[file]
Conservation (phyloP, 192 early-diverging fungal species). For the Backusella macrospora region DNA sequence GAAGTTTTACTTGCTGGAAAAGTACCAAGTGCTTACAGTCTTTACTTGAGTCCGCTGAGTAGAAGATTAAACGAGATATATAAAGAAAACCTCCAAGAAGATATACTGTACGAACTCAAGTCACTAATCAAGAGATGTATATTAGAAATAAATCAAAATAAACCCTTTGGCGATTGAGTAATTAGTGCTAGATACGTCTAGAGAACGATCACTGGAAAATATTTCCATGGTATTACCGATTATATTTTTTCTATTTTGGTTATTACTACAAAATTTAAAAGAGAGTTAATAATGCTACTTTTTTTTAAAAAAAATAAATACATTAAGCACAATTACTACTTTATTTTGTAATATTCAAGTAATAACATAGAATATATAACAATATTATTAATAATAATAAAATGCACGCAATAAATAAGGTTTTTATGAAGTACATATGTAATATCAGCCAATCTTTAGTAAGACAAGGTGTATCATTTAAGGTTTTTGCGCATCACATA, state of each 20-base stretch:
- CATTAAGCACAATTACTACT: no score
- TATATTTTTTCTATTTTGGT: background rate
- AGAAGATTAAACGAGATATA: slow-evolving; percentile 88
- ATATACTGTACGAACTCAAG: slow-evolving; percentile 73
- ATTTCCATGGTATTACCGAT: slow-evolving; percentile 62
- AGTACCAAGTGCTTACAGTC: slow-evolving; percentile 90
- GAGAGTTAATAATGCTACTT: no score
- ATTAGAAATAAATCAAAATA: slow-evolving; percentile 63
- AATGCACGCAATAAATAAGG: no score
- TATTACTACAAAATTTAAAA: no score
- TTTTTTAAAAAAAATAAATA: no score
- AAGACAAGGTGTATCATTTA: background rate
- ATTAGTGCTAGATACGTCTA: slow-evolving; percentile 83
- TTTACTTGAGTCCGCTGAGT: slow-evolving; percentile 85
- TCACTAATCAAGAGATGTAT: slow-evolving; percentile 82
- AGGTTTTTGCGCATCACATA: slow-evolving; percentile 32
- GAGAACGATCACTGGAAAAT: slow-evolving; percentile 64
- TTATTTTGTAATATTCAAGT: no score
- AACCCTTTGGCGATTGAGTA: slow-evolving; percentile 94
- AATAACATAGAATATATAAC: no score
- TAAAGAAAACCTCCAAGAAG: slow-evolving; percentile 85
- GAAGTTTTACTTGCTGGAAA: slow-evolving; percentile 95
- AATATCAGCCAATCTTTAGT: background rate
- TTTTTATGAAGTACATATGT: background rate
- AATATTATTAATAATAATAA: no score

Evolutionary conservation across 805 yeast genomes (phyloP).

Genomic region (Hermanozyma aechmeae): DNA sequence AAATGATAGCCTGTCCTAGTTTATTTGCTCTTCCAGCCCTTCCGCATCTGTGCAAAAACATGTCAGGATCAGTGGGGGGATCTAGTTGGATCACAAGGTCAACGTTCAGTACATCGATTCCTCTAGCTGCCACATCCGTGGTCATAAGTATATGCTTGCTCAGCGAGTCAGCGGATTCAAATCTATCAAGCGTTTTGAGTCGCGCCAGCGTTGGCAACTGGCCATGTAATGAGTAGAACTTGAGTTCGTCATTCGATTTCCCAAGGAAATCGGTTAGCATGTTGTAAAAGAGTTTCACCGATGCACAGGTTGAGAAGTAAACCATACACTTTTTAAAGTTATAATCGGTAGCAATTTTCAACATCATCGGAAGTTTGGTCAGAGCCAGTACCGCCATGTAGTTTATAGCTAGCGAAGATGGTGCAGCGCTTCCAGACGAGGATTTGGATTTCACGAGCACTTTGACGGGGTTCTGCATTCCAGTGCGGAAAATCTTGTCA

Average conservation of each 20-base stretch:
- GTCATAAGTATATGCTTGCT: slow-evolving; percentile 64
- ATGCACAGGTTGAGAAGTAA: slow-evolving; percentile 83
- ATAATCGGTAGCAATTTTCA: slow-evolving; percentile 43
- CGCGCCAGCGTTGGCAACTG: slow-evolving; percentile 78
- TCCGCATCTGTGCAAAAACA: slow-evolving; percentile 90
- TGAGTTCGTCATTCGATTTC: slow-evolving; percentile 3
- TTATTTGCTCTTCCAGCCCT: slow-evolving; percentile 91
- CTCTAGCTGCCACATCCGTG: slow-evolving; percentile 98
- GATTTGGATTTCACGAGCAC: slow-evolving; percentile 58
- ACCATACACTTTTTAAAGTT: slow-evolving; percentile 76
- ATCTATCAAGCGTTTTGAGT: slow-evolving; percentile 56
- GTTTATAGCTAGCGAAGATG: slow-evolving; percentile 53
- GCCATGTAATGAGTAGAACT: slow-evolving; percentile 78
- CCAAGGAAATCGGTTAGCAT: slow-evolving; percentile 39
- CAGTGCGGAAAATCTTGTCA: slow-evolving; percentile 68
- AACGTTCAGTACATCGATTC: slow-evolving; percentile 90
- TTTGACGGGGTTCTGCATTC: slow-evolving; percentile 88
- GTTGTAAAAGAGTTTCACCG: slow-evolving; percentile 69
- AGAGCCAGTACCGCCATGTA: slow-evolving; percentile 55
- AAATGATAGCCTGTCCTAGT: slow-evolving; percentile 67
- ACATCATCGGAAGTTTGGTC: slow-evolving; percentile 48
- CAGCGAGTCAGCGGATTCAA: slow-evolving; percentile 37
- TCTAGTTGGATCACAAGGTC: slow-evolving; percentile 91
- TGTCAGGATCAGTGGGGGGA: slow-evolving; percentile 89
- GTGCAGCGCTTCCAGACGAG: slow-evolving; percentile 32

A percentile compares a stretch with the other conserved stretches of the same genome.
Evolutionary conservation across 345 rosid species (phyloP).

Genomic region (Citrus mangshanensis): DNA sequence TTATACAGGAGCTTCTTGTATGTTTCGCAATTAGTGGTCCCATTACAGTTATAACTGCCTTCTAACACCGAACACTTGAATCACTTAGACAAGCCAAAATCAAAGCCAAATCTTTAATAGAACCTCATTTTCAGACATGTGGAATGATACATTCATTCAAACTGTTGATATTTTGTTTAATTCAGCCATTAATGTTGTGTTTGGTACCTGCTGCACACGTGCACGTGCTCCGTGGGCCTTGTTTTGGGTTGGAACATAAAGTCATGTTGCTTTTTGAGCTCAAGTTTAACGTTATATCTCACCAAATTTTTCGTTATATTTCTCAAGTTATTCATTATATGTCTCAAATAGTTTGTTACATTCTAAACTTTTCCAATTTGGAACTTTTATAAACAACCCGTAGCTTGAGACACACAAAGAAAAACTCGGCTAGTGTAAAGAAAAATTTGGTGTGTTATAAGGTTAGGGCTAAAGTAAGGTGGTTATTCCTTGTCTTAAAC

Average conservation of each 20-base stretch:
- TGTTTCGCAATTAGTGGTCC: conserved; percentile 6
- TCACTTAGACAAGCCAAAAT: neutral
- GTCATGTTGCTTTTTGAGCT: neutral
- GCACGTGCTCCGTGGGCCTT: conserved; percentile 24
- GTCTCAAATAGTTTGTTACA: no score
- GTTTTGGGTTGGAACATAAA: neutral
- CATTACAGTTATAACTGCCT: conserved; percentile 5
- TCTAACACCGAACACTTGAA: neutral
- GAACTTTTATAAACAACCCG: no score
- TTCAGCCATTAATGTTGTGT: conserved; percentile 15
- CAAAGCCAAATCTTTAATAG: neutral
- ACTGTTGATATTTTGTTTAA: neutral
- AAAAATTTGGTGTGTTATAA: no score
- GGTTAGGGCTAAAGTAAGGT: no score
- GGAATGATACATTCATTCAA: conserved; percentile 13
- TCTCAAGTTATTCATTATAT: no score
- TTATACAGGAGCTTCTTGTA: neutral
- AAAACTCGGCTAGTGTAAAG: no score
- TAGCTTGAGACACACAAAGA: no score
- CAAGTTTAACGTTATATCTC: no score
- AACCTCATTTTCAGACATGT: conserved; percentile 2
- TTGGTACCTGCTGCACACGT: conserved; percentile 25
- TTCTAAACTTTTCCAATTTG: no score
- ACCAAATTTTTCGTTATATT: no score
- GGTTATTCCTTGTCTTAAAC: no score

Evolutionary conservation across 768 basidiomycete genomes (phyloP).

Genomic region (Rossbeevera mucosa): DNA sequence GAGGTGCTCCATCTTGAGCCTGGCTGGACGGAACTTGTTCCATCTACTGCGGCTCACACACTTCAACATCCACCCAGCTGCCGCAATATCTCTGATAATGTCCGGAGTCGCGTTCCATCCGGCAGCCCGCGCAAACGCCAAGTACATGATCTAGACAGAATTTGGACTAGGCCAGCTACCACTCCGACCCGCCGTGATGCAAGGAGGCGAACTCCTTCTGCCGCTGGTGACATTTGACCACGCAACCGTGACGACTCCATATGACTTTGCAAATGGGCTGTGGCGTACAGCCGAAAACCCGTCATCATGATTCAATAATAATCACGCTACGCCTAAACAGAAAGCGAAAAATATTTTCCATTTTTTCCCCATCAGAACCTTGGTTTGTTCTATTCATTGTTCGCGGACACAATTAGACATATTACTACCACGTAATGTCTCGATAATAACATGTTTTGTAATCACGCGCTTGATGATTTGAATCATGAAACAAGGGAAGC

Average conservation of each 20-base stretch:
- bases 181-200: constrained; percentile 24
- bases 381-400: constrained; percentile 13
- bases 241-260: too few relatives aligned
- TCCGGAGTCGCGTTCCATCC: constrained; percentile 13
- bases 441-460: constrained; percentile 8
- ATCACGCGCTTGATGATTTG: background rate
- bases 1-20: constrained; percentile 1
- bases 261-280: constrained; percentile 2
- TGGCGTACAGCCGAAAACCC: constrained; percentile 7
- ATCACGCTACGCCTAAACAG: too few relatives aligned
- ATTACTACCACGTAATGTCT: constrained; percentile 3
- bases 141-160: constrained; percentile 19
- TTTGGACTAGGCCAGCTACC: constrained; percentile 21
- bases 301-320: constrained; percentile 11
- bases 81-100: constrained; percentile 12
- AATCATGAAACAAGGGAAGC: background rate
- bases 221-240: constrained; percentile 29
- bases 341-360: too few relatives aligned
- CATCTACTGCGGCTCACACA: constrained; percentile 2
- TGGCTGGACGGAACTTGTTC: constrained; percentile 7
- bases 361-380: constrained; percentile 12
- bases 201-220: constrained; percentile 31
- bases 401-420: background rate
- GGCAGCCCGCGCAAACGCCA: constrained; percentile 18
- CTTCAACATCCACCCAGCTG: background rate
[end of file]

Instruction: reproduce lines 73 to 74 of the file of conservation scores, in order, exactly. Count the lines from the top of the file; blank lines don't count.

- GGAATGATACATTCATTCAA: conserved; percentile 13
- TCTCAAGTTATTCATTATAT: no score